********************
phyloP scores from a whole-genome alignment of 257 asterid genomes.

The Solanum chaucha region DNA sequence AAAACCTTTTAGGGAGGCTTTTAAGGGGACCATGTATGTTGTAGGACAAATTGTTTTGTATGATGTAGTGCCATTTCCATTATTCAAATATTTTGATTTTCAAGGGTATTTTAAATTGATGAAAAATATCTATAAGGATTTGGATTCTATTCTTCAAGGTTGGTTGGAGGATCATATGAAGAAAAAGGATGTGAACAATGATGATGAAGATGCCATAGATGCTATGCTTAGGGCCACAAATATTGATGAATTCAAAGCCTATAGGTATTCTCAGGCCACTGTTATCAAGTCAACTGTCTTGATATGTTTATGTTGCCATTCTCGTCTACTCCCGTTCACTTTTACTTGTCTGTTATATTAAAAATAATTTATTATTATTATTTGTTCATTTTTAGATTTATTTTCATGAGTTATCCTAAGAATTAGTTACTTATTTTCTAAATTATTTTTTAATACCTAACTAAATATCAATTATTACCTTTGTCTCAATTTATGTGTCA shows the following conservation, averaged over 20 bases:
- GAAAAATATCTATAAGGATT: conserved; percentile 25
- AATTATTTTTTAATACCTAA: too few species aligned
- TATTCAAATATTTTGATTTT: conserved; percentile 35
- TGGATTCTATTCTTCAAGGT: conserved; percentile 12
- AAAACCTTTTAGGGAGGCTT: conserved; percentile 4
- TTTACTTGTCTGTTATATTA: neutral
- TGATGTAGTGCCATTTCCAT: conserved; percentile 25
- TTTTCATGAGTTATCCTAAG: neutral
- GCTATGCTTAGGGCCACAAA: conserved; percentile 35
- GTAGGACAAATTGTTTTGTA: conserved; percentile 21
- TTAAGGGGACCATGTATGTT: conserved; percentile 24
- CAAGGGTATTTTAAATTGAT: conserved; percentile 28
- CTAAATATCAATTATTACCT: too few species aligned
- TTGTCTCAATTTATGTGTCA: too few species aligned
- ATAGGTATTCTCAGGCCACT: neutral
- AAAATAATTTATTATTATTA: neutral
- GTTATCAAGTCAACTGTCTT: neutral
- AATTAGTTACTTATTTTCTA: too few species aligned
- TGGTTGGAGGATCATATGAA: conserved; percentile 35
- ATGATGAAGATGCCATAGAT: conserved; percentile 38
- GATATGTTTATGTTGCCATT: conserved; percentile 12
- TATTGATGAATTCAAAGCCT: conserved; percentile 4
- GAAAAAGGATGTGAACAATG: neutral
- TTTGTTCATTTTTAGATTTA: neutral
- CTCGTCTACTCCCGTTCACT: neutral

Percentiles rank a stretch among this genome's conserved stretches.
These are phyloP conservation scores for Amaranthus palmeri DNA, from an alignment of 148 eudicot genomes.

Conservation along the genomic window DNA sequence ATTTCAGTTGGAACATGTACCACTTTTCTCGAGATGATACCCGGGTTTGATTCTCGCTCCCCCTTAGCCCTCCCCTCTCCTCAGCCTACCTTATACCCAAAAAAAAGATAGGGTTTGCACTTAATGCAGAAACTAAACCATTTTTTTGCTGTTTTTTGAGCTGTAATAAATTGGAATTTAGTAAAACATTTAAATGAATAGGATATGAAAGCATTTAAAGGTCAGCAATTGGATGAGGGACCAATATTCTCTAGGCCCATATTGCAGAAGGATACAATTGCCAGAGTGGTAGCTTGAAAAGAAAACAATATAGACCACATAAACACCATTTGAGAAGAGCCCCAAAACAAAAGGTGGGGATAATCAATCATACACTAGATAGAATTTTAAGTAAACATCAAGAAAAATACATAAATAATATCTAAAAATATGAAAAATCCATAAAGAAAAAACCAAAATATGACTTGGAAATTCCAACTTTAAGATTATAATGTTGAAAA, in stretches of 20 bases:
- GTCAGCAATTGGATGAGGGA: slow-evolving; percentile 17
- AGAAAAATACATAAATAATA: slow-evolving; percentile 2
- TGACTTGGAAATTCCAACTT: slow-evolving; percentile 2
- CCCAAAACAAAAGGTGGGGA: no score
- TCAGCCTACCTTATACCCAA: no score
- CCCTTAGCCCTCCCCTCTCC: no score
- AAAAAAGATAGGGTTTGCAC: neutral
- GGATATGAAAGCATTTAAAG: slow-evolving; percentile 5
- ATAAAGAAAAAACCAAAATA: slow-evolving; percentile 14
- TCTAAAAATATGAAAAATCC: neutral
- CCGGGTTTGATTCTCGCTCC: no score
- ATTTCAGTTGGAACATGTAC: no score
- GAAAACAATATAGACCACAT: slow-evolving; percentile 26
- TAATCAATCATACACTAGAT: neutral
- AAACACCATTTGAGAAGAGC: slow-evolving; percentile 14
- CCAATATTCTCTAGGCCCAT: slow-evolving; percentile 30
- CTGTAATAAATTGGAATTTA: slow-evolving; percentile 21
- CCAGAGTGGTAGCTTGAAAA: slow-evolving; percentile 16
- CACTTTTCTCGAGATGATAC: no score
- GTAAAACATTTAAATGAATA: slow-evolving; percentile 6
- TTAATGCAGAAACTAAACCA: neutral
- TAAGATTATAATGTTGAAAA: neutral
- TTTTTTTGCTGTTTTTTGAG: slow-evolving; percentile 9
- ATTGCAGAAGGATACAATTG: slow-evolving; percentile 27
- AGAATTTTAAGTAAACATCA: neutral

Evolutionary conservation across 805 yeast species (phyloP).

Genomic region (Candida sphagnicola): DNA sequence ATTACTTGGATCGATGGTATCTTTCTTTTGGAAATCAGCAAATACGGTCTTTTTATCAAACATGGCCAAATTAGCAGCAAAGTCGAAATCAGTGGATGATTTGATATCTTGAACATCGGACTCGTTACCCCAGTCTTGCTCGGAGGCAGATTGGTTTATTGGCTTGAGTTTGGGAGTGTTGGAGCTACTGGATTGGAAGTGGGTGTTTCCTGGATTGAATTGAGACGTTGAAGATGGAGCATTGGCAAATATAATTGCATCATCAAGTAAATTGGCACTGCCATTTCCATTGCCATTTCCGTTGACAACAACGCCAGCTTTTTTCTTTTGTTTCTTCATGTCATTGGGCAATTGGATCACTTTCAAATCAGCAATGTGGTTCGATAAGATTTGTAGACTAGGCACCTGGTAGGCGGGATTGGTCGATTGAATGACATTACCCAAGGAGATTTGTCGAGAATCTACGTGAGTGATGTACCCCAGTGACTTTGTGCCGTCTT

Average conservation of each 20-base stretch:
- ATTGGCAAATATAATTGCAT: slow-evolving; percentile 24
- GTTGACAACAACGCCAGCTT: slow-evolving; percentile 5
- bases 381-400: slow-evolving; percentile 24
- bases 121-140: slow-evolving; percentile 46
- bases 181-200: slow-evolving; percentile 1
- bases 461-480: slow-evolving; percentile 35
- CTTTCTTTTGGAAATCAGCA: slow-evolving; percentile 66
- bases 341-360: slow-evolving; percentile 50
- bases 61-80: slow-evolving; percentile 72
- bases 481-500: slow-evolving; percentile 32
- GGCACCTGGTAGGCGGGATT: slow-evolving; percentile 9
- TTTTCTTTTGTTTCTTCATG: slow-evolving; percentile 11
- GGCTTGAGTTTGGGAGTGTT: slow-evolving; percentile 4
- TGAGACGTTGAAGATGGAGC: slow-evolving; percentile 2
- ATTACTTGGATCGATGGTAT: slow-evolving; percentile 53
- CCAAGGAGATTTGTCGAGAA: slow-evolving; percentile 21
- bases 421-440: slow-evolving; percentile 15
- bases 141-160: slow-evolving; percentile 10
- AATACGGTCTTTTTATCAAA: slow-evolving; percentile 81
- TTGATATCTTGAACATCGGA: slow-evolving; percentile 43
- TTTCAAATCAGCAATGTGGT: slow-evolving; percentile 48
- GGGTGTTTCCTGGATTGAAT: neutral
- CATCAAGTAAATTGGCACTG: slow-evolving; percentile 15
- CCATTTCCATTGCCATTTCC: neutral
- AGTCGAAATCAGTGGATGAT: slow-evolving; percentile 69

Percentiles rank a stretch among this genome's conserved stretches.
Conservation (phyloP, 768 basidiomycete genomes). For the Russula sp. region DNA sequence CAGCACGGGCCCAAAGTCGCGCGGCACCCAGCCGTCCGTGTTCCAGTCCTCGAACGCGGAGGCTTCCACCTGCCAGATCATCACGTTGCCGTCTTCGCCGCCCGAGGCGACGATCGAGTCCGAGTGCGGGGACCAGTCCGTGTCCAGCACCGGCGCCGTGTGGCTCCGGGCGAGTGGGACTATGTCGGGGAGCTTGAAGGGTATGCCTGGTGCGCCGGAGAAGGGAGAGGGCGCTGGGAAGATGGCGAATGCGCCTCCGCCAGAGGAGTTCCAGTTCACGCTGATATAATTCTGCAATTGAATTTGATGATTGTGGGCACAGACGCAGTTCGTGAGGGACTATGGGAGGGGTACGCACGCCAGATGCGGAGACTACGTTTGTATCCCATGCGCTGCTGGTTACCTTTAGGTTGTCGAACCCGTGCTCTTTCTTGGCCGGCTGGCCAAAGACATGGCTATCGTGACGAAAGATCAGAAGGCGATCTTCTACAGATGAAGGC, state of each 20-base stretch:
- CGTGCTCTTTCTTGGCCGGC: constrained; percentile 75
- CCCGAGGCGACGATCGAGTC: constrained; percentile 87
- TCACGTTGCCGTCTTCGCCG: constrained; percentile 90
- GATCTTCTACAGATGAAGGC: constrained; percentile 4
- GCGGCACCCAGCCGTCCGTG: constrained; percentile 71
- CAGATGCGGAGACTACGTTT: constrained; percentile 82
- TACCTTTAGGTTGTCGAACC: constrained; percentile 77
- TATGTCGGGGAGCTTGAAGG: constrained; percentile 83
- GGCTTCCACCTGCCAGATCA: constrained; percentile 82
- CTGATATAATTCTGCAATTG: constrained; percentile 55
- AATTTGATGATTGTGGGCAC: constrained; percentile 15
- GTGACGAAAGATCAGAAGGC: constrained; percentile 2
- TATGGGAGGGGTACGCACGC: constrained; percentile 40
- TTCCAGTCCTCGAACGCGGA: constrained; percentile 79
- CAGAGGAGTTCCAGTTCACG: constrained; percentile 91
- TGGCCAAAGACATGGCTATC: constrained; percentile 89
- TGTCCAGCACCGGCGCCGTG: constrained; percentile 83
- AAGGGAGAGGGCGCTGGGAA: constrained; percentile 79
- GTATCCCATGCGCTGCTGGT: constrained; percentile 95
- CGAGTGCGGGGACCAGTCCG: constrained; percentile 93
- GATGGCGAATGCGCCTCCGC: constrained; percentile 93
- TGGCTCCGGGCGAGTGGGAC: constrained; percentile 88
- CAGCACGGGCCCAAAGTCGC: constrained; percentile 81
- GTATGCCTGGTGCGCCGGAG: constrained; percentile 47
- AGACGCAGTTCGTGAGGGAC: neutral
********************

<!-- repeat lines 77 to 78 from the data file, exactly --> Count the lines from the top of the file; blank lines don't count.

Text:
- AATACGGTCTTTTTATCAAA: slow-evolving; percentile 81
- TTGATATCTTGAACATCGGA: slow-evolving; percentile 43